Bio diesel doesn't require the same kind of changes as running E85 or E100. Although not officially sanctioned, it is usually possible to run a diesel on biodiesel blends (which are all different) without modification. Unlike ethanol, where engine programing and fuel systems have to upgraded, with biodiesel the fuel is modified to run in the same engines as petroleum diesel. Depending on the source it will not only be renewable, but usually far cleaner. Edited by thegriffon

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Bio diesel doesn't require the same kind of changes as running E85 or E100. Although not officially sanctioned, it is usually possible to run a diesel on biodiesel blends (which are all different) without modification. Unlike ethanol, where engine programing and fuel systems have to upgraded, with biodiesel the fuel is modified to run in the same engines as petroleum diesel. Depending on the source it will not only be renewable, but usually far cleaner.

from my understanding the compression needs to be changed to run on straight vegtable oil... bio deisel might be a bit different then vegtable oil... but thats what i know...

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What architecture are they built on?

My Guesse

They are Either a Variation of the HF engines. A diesel Variant was talked about as a possibilty early on.

Or they are Variants of the GM-Isuzu 3.0 litre V6.

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I think putting the 2.9 in the Colorado and Canyon could help solve power problems as long as it wouldn't be too expensive. Putting it in the H3 would be great as well.

The 4.5 would be great in the Tahoe, Yukon, and possibly the Suburban and XL (though the Duramax might be better for those depending on its numbers). Sticking it in a 1500 Silverado and Sierra would give GM something no one else offers: a diesel in a non-HD truck.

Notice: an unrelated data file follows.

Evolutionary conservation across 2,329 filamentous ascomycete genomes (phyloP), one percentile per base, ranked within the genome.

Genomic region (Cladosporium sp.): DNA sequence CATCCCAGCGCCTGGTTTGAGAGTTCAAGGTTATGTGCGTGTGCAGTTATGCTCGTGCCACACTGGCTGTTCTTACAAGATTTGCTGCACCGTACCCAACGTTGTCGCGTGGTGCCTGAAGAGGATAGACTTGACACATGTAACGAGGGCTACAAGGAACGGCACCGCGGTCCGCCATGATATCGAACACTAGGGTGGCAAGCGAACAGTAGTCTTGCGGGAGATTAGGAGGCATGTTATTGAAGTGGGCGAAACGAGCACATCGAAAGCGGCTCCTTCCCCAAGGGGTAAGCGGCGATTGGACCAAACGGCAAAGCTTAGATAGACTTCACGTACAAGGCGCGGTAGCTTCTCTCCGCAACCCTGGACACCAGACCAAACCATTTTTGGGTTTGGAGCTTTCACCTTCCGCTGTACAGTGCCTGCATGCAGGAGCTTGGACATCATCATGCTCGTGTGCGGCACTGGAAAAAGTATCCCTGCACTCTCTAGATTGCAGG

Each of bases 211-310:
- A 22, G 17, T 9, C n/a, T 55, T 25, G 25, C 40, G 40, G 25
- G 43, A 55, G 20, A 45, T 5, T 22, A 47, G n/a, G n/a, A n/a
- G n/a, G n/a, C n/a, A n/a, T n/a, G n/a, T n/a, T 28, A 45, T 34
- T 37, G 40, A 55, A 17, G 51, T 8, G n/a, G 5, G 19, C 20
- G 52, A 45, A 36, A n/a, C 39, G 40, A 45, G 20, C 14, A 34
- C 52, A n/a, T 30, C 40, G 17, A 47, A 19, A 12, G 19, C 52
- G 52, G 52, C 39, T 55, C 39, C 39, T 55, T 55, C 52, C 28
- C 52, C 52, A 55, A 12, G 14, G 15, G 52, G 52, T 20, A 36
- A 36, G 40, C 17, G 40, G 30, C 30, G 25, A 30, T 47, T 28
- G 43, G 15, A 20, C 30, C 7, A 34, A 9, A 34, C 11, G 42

I don't really see the 4.5 going in many cars unless Cadillac wants to fight Mercedes' new diesel. I don't really see much of a need however.

I could see the 2.9 in some car applications, but we'll have to see if GM wants to commit to both hybrid and diesel versions of its vehicles.

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For biodiesel, where would we obtain fuel?

bio deisel is basically vegtable oil with a few aditives so that you arent required to alter the compression... so the majority of bio deisel would come from the same people who are developing Ethonal... American lands...

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bio deisel is basically vegtable oil with a few aditives so that you arent required to alter the compression... so the majority of bio deisel would come from the same people who are developing Ethonal... American lands...

Actually you can use used frying oil, if filtered properly, and with additives to make your own Biodiesel. I saw it on Trucks the TV show and it looked pretty simple.

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Some are sold in the US now so I don't think they will have to change to much stuff.

BTW McDonalds sales will go up if everyone is driving around in cars that smell like french fries.

Also I am very excited about this.  Hopefully that 2.9 V6 finds its way into a GMT355 truck or SUV!

Current diesels are Euro4 at best. These new engines will have to be better than Euro5, with a big hurdle being NOx emissions. Current solutions are centered on a urea additive, which the EPA approves but doesn't like, since it relies on people refilling it.

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Actually you can use used frying oil, if filtered properly, and with additives to make your own Biodiesel.  I saw it on Trucks the TV show and it looked pretty simple.

frying oil is vegtable oil...

Mr diesel designed the diesel engine on peanut oil... but due to the extra expense of farming crops, deisel has always been cheaper...

so yes by adding aditives you can make your own bio diesel...

Edited by Newbiewar